Everything You Never Knew You Wanted to Know About Berlin
U-Bahnhof station Hallesches Tor on the overground (in Kreuzberg) U1 Line is one of the oldest U-Bahn stations in Berlin. Opened on February 18th, 1902 it was designed by two exceptionally skilled architects, Hermann Solf und Franz Wichards. Sadly, the two little towers flanking the main entrance and bearing the winged wheels as symbols of the company that built the line no longer exist.
Neither do any of the original entrances to the tunnels of today´s underground U6 line – Linie C as it was known when first opened in 1923. Built to connect the overhead line with the underground one and make the changing quicker and easier, the tunnels led in the direction of today´s Mehringplatz (Belle-Alliance-Platz then). Those wishing to travel further north or south had quite a long walk before them if changing from the east-west line of U1.
Since the U1 line was a private one and the Linie C (U6) belonged to the city of Berlin they were in fact competing with each other. Berlin city council refused to pay for the re-modelling of the bridge and hence the rather inconvenient arrangement as far as the pedestrian connections between the lines went. Instead of placing the Linie C station under or right next to the bridge, it had it built right under the Rondelle of Belle-Alliance-Platz. This has not changed with time – although both lines became indispensable and as such equally important.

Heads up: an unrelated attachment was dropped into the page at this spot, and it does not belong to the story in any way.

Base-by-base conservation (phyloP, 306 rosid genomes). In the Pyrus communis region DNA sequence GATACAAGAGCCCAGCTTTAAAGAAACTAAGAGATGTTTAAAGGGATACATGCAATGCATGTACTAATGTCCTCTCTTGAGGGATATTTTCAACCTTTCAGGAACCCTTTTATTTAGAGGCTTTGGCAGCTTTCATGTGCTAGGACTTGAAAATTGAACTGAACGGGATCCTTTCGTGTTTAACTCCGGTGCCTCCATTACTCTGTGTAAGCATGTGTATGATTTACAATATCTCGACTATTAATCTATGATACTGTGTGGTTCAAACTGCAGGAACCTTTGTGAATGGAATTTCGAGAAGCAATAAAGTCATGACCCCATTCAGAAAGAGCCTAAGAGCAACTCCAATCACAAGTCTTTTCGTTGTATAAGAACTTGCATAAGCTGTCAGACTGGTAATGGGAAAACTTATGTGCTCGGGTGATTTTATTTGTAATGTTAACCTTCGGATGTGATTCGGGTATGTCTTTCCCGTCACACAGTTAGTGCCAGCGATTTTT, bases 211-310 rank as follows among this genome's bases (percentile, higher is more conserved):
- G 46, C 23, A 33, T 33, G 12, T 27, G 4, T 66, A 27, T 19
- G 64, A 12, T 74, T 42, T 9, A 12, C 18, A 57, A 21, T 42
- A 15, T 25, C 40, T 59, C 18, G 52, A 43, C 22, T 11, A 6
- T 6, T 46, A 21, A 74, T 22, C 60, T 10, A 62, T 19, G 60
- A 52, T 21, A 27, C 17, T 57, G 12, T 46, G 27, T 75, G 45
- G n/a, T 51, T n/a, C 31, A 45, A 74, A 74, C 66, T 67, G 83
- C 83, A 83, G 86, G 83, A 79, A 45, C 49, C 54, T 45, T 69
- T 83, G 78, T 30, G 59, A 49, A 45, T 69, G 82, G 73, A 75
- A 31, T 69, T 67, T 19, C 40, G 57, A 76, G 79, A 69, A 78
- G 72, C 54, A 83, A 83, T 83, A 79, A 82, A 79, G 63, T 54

After WW2 the serious damages that the station suffered were taken care of but all of the old entrances proved to be redundant after Hallesches Tor was re-modelled again.
If you were wondering where the other vanished entrances were, look for instance at the Döner Imbiss at the main entrance. One of them is right behind it…